Tuesday, September 03, 2013
Food science that fools hunger pangs – sounds like good news! Feeling full for longer may be easier in future, according to chemical engineers at the University of Birmingham, who are developing special ingredients that have the potential to reduce hunger pangs once inside the stomach.
High fibre and protein-rich diets are generally recognised for their ability to control hunger. However, modern food consumption has drifted towards softer-textured foods that are often high in fat and sugars, according to reports by the Institute of Chemical Engineers in the UK. The result is energy-rich, easily digestible foods that are unable to create a sense of feeling full and satisfied.
It's one of the factors contributing to rising obesity rates and an estimated 1.4 billion people being classed as overweight (according to Obesity – Key facts by the World Health Organisation, March 2013).
A possible solution is to design foods that alter their structure once inside the body. This process can help control the rate of food digestion and also trick the body's sensory systems, especially in the digestive tract, to make you feel fuller for longer. One of the most interesting developments in this field is the creation of 'gels' that form once inside the stomach. Although a technically difficult area, where control of the gel's bulk, strength and longevity are affected by the unique pH environment found in the stomach, an important step forward has been made by a research team of chemical engineers at the University of Birmingham in the UK, which has been able to improve the control of gel formation inside the stomach.
The team's research has been based around gellan gum; an existing food ingredient found in products such as sweets, soft drinks and soya milk. They found that by altering the chemical structure of the gellan gum, they could change the properties of the gels, including important factors like its bulk, brittleness and texture.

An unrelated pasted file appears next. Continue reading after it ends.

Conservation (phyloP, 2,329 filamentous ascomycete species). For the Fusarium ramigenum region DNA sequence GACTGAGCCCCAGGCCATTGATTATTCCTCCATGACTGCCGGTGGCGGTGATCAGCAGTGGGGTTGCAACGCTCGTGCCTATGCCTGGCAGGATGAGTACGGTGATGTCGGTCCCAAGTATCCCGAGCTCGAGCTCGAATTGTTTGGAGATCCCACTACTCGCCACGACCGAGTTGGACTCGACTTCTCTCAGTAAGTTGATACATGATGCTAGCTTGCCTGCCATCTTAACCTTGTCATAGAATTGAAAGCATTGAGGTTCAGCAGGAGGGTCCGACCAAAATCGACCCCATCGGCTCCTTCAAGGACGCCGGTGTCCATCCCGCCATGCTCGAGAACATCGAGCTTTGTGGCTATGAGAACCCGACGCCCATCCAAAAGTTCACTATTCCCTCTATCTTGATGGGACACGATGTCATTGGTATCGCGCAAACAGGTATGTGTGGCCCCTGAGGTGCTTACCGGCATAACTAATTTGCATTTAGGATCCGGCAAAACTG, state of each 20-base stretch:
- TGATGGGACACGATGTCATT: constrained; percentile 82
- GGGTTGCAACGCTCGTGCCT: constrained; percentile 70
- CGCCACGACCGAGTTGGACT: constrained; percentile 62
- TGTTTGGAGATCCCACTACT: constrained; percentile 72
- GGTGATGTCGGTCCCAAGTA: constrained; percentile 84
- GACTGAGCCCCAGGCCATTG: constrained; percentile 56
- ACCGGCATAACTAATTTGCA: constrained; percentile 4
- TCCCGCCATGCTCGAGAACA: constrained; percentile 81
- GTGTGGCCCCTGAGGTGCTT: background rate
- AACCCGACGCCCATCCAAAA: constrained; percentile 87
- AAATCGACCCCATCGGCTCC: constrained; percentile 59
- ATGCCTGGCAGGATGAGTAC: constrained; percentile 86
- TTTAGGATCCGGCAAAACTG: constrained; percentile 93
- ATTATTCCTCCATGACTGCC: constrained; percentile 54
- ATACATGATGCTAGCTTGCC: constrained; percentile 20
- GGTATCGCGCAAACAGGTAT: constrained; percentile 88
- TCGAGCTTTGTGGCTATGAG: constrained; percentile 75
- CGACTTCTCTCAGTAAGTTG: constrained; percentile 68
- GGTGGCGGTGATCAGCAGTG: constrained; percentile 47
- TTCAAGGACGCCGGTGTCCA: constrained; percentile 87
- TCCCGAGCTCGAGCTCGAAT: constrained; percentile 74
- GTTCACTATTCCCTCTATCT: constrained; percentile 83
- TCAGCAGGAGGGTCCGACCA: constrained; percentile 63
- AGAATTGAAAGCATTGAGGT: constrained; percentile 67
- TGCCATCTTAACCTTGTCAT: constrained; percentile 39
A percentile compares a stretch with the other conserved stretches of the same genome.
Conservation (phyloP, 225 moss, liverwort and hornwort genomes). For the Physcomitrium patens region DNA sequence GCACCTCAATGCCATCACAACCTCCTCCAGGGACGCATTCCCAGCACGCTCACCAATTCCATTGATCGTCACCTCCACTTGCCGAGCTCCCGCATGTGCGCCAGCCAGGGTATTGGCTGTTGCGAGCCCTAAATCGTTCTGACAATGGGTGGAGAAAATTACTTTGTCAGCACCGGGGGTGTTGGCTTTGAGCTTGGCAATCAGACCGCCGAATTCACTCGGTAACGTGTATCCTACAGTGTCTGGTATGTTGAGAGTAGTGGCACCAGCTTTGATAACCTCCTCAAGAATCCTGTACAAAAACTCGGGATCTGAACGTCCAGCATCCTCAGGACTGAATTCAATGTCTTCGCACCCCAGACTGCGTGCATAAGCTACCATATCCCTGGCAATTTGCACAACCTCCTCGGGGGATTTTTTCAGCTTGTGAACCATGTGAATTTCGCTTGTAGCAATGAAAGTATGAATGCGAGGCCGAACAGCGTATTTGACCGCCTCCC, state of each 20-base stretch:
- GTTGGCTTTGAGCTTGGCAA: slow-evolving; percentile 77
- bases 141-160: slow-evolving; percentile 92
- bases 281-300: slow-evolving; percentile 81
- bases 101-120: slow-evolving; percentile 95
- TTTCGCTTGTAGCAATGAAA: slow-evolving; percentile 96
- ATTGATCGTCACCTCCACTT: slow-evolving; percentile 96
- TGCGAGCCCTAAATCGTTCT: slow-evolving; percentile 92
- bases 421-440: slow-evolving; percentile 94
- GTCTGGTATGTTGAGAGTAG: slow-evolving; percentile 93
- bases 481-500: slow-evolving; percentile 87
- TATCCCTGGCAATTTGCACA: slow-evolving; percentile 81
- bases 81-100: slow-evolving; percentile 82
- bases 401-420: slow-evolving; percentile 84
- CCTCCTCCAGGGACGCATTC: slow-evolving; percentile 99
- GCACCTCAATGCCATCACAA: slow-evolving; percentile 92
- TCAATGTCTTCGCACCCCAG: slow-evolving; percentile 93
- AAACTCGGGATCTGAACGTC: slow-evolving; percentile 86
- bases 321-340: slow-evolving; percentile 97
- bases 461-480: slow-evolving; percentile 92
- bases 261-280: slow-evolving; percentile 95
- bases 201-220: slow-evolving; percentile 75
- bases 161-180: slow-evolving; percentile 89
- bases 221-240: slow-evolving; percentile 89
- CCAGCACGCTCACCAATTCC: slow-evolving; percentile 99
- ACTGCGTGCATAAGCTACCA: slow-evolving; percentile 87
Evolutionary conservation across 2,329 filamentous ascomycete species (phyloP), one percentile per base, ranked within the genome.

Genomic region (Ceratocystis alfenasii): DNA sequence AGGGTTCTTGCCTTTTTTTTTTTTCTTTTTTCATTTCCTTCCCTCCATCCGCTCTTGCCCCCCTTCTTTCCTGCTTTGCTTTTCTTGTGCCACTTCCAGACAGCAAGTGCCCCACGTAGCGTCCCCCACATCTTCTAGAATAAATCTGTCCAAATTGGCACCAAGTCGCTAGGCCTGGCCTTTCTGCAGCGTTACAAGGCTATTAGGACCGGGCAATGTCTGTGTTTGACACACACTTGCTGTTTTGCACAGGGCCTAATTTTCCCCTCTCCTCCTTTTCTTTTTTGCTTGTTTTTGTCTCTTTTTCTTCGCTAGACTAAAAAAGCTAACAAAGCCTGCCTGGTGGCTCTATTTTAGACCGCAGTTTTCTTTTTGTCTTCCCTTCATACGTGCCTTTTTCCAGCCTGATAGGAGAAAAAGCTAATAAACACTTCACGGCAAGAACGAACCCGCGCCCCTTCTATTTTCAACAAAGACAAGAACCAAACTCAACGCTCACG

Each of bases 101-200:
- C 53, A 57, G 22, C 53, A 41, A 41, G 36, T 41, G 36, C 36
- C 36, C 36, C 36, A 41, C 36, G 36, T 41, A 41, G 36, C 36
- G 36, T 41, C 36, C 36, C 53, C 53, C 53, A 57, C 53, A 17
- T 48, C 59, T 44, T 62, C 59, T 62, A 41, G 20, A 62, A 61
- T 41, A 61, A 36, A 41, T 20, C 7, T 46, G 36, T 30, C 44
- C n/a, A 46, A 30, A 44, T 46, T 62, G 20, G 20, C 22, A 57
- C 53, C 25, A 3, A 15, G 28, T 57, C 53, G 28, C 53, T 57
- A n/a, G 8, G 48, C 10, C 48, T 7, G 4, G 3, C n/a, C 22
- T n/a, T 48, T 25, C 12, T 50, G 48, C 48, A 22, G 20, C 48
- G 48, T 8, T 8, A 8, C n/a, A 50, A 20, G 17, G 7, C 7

David Brown, chief executive of the Institution of Chemical Engineers (IChemE), said: "Despite being a part of everyday life, the science of managing appetites is a complex interaction of several factors and is not yet fully understood. However, the sensory signals from food, the digestive tract and the body's energy reserves are all likely components affecting the desire to eat.
"Self-structuring gels like those researched by chemical engineers in Birmingham have a potentially important role in the future if we are to manage energy intake and address issues like obesity. Some theories suggest that the bulk created by the gels distend the stomach, altering the sensory signals, as well as the size and structure of food as it enters the intestines. This is likely to extend the time taken to digest the food and may help to reduce snacking.
"Hopefully, this latest development by chemical engineers will help us to take another step forward to change lifestyles and improve the health and wellbeing of millions of people struggling to maintain a balanced diet."
Jennifer F. Bradbeer, Robin Hancocks, Fotios Spyropoulos, Ian T. Norton, Self-structuring foods based on acid-sensitive low and high acyl mixed gellan systems to impact on satiety, Food Hydrocolloids, Available online 25 July 2013, ISSN 0268-005X, http://dx.doi.org/10.1016/j.foodhyd.2013.07.014.
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